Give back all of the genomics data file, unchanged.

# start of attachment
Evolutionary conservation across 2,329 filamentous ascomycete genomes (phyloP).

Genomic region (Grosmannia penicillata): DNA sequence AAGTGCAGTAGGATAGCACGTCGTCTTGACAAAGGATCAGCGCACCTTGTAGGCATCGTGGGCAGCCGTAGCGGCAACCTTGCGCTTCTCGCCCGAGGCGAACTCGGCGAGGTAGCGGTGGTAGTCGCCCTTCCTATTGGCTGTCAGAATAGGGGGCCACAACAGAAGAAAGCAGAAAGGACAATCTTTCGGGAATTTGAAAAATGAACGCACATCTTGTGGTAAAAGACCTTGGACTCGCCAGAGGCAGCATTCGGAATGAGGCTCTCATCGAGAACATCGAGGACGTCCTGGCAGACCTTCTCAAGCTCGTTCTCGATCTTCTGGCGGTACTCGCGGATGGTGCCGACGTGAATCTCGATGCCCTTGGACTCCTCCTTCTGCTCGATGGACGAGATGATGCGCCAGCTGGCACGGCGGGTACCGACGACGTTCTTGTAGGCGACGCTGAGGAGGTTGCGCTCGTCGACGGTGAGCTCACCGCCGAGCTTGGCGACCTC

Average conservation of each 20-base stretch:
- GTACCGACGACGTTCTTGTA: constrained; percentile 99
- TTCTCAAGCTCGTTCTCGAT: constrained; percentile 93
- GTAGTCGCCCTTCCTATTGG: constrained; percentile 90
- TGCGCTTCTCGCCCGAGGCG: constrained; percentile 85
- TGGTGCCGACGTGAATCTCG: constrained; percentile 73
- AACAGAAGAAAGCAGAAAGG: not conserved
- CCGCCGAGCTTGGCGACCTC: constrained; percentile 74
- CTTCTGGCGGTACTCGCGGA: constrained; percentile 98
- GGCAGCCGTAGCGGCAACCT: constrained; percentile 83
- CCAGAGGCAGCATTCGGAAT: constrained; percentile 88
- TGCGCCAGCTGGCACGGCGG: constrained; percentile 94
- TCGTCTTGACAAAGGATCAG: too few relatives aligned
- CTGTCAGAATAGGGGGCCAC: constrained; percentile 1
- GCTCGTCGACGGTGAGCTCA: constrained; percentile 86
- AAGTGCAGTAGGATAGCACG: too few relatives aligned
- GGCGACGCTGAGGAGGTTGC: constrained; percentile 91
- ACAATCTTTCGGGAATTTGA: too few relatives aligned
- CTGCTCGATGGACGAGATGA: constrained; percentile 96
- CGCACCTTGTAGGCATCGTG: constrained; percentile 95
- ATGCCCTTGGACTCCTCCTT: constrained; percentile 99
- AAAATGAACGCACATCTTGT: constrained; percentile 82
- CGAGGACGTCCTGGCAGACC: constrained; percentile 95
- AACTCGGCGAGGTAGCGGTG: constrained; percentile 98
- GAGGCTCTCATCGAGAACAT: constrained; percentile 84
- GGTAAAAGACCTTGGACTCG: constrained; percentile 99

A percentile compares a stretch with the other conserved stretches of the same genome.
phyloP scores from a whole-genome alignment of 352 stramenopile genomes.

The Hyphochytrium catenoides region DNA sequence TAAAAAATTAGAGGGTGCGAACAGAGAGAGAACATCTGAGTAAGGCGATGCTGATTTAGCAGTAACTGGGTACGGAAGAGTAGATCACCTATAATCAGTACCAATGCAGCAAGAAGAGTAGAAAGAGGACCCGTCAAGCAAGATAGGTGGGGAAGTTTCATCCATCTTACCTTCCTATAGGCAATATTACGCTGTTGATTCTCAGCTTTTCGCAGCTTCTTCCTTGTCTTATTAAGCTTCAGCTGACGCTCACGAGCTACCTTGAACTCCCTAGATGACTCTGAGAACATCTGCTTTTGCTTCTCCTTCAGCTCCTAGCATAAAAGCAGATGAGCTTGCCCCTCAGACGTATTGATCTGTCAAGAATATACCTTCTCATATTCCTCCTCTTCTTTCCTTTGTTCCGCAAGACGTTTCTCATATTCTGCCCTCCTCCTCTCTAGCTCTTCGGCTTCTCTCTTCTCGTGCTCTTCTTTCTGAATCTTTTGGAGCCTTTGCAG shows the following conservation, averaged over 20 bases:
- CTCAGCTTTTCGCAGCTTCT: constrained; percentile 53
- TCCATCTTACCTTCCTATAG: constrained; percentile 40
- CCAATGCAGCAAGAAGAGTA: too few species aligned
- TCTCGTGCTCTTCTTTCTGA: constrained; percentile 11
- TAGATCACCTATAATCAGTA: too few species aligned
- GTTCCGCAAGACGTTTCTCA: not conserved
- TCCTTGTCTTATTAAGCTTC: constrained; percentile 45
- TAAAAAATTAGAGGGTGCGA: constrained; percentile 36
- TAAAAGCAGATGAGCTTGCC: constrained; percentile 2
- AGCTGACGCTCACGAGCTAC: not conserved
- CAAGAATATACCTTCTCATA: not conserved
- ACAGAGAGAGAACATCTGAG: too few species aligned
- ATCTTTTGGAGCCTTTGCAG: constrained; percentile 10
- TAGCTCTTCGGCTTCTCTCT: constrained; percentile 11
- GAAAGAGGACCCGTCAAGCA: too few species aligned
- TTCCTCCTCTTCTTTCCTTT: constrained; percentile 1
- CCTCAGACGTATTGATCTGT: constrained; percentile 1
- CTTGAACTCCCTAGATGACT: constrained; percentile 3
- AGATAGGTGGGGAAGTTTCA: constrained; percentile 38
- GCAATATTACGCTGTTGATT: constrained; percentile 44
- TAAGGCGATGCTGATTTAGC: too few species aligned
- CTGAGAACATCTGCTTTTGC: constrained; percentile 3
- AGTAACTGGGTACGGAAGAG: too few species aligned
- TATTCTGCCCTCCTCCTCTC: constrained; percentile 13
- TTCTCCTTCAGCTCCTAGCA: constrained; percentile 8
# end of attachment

Evolutionary conservation across 2,329 filamentous ascomycete genomes (phyloP).

Genomic region (Grosmannia penicillata): DNA sequence AAGTGCAGTAGGATAGCACGTCGTCTTGACAAAGGATCAGCGCACCTTGTAGGCATCGTGGGCAGCCGTAGCGGCAACCTTGCGCTTCTCGCCCGAGGCGAACTCGGCGAGGTAGCGGTGGTAGTCGCCCTTCCTATTGGCTGTCAGAATAGGGGGCCACAACAGAAGAAAGCAGAAAGGACAATCTTTCGGGAATTTGAAAAATGAACGCACATCTTGTGGTAAAAGACCTTGGACTCGCCAGAGGCAGCATTCGGAATGAGGCTCTCATCGAGAACATCGAGGACGTCCTGGCAGACCTTCTCAAGCTCGTTCTCGATCTTCTGGCGGTACTCGCGGATGGTGCCGACGTGAATCTCGATGCCCTTGGACTCCTCCTTCTGCTCGATGGACGAGATGATGCGCCAGCTGGCACGGCGGGTACCGACGACGTTCTTGTAGGCGACGCTGAGGAGGTTGCGCTCGTCGACGGTGAGCTCACCGCCGAGCTTGGCGACCTC

Average conservation of each 20-base stretch:
- GTACCGACGACGTTCTTGTA: constrained; percentile 99
- TTCTCAAGCTCGTTCTCGAT: constrained; percentile 93
- GTAGTCGCCCTTCCTATTGG: constrained; percentile 90
- TGCGCTTCTCGCCCGAGGCG: constrained; percentile 85
- TGGTGCCGACGTGAATCTCG: constrained; percentile 73
- AACAGAAGAAAGCAGAAAGG: not conserved
- CCGCCGAGCTTGGCGACCTC: constrained; percentile 74
- CTTCTGGCGGTACTCGCGGA: constrained; percentile 98
- GGCAGCCGTAGCGGCAACCT: constrained; percentile 83
- CCAGAGGCAGCATTCGGAAT: constrained; percentile 88
- TGCGCCAGCTGGCACGGCGG: constrained; percentile 94
- TCGTCTTGACAAAGGATCAG: too few relatives aligned
- CTGTCAGAATAGGGGGCCAC: constrained; percentile 1
- GCTCGTCGACGGTGAGCTCA: constrained; percentile 86
- AAGTGCAGTAGGATAGCACG: too few relatives aligned
- GGCGACGCTGAGGAGGTTGC: constrained; percentile 91
- ACAATCTTTCGGGAATTTGA: too few relatives aligned
- CTGCTCGATGGACGAGATGA: constrained; percentile 96
- CGCACCTTGTAGGCATCGTG: constrained; percentile 95
- ATGCCCTTGGACTCCTCCTT: constrained; percentile 99
- AAAATGAACGCACATCTTGT: constrained; percentile 82
- CGAGGACGTCCTGGCAGACC: constrained; percentile 95
- AACTCGGCGAGGTAGCGGTG: constrained; percentile 98
- GAGGCTCTCATCGAGAACAT: constrained; percentile 84
- GGTAAAAGACCTTGGACTCG: constrained; percentile 99

A percentile compares a stretch with the other conserved stretches of the same genome.
phyloP scores from a whole-genome alignment of 352 stramenopile genomes.

The Hyphochytrium catenoides region DNA sequence TAAAAAATTAGAGGGTGCGAACAGAGAGAGAACATCTGAGTAAGGCGATGCTGATTTAGCAGTAACTGGGTACGGAAGAGTAGATCACCTATAATCAGTACCAATGCAGCAAGAAGAGTAGAAAGAGGACCCGTCAAGCAAGATAGGTGGGGAAGTTTCATCCATCTTACCTTCCTATAGGCAATATTACGCTGTTGATTCTCAGCTTTTCGCAGCTTCTTCCTTGTCTTATTAAGCTTCAGCTGACGCTCACGAGCTACCTTGAACTCCCTAGATGACTCTGAGAACATCTGCTTTTGCTTCTCCTTCAGCTCCTAGCATAAAAGCAGATGAGCTTGCCCCTCAGACGTATTGATCTGTCAAGAATATACCTTCTCATATTCCTCCTCTTCTTTCCTTTGTTCCGCAAGACGTTTCTCATATTCTGCCCTCCTCCTCTCTAGCTCTTCGGCTTCTCTCTTCTCGTGCTCTTCTTTCTGAATCTTTTGGAGCCTTTGCAG shows the following conservation, averaged over 20 bases:
- CTCAGCTTTTCGCAGCTTCT: constrained; percentile 53
- TCCATCTTACCTTCCTATAG: constrained; percentile 40
- CCAATGCAGCAAGAAGAGTA: too few species aligned
- TCTCGTGCTCTTCTTTCTGA: constrained; percentile 11
- TAGATCACCTATAATCAGTA: too few species aligned
- GTTCCGCAAGACGTTTCTCA: not conserved
- TCCTTGTCTTATTAAGCTTC: constrained; percentile 45
- TAAAAAATTAGAGGGTGCGA: constrained; percentile 36
- TAAAAGCAGATGAGCTTGCC: constrained; percentile 2
- AGCTGACGCTCACGAGCTAC: not conserved
- CAAGAATATACCTTCTCATA: not conserved
- ACAGAGAGAGAACATCTGAG: too few species aligned
- ATCTTTTGGAGCCTTTGCAG: constrained; percentile 10
- TAGCTCTTCGGCTTCTCTCT: constrained; percentile 11
- GAAAGAGGACCCGTCAAGCA: too few species aligned
- TTCCTCCTCTTCTTTCCTTT: constrained; percentile 1
- CCTCAGACGTATTGATCTGT: constrained; percentile 1
- CTTGAACTCCCTAGATGACT: constrained; percentile 3
- AGATAGGTGGGGAAGTTTCA: constrained; percentile 38
- GCAATATTACGCTGTTGATT: constrained; percentile 44
- TAAGGCGATGCTGATTTAGC: too few species aligned
- CTGAGAACATCTGCTTTTGC: constrained; percentile 3
- AGTAACTGGGTACGGAAGAG: too few species aligned
- TATTCTGCCCTCCTCCTCTC: constrained; percentile 13
- TTCTCCTTCAGCTCCTAGCA: constrained; percentile 8